Anthony's Film Review

Seven Samurai (1954)

Akira Kurosawa's samurai epic is truly an amazing masterpiece...

Even with a running time of 3 hours and 27 minutes, Seven Samurai does not include a single dull second. Every moment, from the presentation of the title "Seven Samurai" and opening credits to the final shot that says "The End," is worth taking in and should not be missed. There is great cinematography, memorable characters, an engaging story, and simple yet effective dialogue that will surely excite any movie lover. The film is THAT good. Director Akira Kurosawa is THAT good.

Seven Samurai takes place in 16th-century Japan, focusing primarily on an impoverished village where its inhabitants have been oppressed by bandits. The situation has gotten to the point where the villagers have run low on food to give to the bandits in return for their own lives. Desperate for a solution, these pacifistic villagers, based on the guidance of the village elder, seek out samurai who are willing to help defend the village against the bandits.

Although some samurai reject the opportunity to fight for a good cause rather than for wealth and glory, one comes to the villagers' aid after saving a kidnapped child. He is Kambei Shimada, who is experienced yet wary of the costs of fighting. Soon, he enlists six other samurai to join the fight, including the young and eager Katsushiro Okamoto, the serious-looking Kyzuo, and the impulsive false samurai Kikuchiyo who nevertheless proves himself to be useful. Kambei, acting as leader, determines that seven is the optimal number after studying the terrain and realizing that bandits could attack the village from any direction.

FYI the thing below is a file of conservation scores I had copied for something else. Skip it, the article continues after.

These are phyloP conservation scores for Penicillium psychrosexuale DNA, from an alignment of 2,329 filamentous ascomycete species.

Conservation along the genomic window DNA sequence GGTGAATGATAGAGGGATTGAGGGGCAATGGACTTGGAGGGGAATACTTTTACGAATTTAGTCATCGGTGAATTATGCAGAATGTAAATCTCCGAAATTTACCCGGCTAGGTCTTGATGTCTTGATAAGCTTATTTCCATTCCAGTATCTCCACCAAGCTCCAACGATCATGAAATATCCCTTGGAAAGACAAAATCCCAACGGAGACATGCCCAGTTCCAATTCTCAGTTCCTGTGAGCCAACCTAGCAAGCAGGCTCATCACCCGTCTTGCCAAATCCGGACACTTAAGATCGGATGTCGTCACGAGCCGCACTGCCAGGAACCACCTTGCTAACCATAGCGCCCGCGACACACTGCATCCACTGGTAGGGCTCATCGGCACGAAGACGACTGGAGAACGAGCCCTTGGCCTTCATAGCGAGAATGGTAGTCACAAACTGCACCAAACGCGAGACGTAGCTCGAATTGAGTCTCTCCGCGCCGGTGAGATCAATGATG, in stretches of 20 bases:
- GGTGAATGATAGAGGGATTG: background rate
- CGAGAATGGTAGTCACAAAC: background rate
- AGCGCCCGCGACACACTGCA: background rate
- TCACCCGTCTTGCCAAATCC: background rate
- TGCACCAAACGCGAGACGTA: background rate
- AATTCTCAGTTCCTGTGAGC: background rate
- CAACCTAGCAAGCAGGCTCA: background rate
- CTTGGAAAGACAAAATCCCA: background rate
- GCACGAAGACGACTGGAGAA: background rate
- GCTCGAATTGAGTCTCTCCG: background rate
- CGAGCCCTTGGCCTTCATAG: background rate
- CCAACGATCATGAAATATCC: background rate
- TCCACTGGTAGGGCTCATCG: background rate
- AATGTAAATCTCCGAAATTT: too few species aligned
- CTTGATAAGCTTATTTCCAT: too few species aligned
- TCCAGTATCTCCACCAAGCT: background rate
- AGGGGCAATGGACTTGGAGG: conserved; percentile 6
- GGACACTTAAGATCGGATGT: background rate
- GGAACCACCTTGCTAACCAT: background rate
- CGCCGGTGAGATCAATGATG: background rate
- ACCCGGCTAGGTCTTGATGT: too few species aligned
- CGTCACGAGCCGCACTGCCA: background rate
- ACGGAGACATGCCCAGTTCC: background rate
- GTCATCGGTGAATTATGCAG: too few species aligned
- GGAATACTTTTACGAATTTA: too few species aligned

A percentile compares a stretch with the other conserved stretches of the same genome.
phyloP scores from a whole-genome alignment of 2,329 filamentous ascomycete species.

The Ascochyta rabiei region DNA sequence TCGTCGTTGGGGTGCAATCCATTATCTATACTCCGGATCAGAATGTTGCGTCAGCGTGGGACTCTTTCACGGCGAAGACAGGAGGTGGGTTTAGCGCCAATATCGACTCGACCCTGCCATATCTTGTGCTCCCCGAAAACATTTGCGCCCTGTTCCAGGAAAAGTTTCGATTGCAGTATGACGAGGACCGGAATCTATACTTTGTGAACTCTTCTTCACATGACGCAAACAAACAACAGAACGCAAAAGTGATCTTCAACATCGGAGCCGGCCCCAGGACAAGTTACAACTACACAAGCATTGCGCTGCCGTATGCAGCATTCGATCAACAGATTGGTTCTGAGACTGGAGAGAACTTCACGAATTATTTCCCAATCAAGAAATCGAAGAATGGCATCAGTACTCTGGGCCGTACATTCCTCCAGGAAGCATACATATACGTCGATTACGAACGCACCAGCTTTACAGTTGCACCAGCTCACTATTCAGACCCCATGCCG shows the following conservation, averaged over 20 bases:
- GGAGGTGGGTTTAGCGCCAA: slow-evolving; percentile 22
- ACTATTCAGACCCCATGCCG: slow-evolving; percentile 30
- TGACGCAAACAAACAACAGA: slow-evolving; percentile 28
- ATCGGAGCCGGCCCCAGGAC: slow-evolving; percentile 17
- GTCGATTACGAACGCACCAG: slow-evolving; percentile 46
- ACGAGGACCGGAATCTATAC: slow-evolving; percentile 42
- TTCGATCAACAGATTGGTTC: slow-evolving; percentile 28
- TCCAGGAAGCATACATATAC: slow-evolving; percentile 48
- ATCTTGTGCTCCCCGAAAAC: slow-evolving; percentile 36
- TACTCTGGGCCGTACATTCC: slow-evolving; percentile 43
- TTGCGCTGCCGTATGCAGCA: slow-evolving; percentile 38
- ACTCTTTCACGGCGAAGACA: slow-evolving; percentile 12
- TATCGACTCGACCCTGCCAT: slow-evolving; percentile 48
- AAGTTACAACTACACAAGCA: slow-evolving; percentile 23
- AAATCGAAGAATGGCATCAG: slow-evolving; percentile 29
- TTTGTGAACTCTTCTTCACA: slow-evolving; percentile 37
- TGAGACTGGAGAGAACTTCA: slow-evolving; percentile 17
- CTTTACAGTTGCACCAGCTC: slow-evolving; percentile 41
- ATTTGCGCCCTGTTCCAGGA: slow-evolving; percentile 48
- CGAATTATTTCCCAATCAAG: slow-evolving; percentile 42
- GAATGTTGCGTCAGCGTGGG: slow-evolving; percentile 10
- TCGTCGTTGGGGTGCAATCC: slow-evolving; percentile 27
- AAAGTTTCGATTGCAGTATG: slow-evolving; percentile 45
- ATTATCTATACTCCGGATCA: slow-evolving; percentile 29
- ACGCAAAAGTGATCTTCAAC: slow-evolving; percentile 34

From there, the samurai lead the villagers to build defenses against the bandits and train them to fight with wooden spears. With everything they do, the villagers are taught to work together in cohesive groups. Along the way, other interesting moments occur. For example, Katsushiro takes an interest in a peasant girl named Shino, whose father is very protective of her. Also, a few villagers become angry when their homes have to be abandoned as part of the defense strategy. Every event in the story touches on various themes, such as sacrifice for the common good, the costs of ongoing war, and the honor of helping those in need.

Seven Samurai has many ways to engage the audience, and it does each of them well and thoroughly. This is why it's a masterpiece epic. Kurosawa really lets the audience slowly experience the film. It's like the difference between a quick meal and a relaxing meal. Whereas some films deliver themselves relatively quickly so that we get the gist of what's going on, Seven Samurai gives us plenty of time to take it all in. It's no wonder that many subsequent films, such as the Western film The Magnificent Seven, owe it to Akira Kurosawa and Seven Samurai. Anyone who wants to truly experience the best of cinema should definitely not overlook the sheer genius of this film and its director.

Anthony's Rating:

For more information about Seven Samurai, visit the Internet Movie Database.


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